So she simply leans against him, and tries to offer comfort.


Her neck hurts from the angle it's at. It takes her a moment to realize where it is, where shes is, and then she almost scrambles away.

At some point during the long night, their hands and arms shifted until their fingers became entwined.

Hell. She is holding her commanding officer's hand.

Yeah, that will certainly look great on a report.

It's a good thing Teal'c and Jonas-a sound from across the campfire draws her eyes open and she blinks blearily.

Teal'c sits there, hands on his knees as he simply watches. Apparently noticing her open eyes, he inclines his head then gestures towards the bubbling percolator.

Before she can make a decision, the shoulder under her head stiffens and the hand wrapped around hers twitches. Irrationally, she doesn't want to let them both wake up. They'll have to go back to being commander and second in command and vague friends, except when they're in danger. And she doesn't want that. But it won't look good if it comes out that Major Carter needs someone.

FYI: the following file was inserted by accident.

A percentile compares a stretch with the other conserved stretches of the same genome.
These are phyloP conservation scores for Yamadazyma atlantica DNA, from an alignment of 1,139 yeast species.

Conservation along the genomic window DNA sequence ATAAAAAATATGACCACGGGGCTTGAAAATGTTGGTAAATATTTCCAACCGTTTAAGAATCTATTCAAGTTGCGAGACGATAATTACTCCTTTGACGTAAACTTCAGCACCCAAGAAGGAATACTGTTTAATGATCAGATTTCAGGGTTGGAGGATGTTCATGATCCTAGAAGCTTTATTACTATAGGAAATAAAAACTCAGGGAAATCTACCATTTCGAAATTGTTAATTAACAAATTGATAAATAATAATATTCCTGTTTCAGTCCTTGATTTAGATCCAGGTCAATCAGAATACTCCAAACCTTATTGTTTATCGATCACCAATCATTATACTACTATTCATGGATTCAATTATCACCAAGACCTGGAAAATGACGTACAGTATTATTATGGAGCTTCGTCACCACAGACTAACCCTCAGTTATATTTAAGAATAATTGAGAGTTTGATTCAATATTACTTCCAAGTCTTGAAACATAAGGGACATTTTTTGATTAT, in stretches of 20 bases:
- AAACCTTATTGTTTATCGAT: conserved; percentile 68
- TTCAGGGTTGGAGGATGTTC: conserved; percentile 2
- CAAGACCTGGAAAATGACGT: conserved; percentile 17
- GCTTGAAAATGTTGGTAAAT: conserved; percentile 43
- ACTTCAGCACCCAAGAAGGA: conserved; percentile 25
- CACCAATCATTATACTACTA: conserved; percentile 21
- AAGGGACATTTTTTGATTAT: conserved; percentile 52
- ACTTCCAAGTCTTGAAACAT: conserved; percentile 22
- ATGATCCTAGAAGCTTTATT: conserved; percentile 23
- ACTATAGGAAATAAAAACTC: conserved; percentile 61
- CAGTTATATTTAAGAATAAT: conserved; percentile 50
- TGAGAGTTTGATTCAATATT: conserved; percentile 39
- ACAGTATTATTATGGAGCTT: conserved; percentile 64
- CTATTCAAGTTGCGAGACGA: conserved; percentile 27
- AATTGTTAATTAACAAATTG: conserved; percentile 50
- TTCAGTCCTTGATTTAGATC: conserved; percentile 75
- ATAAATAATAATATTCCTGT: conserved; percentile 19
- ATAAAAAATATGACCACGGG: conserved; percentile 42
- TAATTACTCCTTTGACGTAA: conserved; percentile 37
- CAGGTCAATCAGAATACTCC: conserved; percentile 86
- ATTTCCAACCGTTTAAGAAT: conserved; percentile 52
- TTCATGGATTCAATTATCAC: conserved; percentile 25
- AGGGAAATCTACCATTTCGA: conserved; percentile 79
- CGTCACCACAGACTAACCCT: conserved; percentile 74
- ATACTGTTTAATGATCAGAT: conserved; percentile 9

Of course, if it comes out that Colonel O'Neill needs someone, there will also be amused snickers.

So she doesn't. And he doesn't. She just has to remember that.


"Morning, sir."

The hand holding hers squeezes slightly, then lets go. She lets out a soft sigh and sits up again, ignoring the ache in her neck.

"So, T, what's for breakfast?"

"Skillet surprise."

"Yes, but is it a Bistro Skillet?"

Sam eyes him, then looks at Teal'c and shrugs.

"Okay, okay. So, not funny. Coffee?"

The Colonel is better. He'll never be completely fine, but she likes to think he's better.

He glances at her, and for just a second, she can see the pain in them that he holds so closely. Then it's gone as he shifts back into himself. "So, Carter, how long will it take you to get your samples?"

And they're back to normality.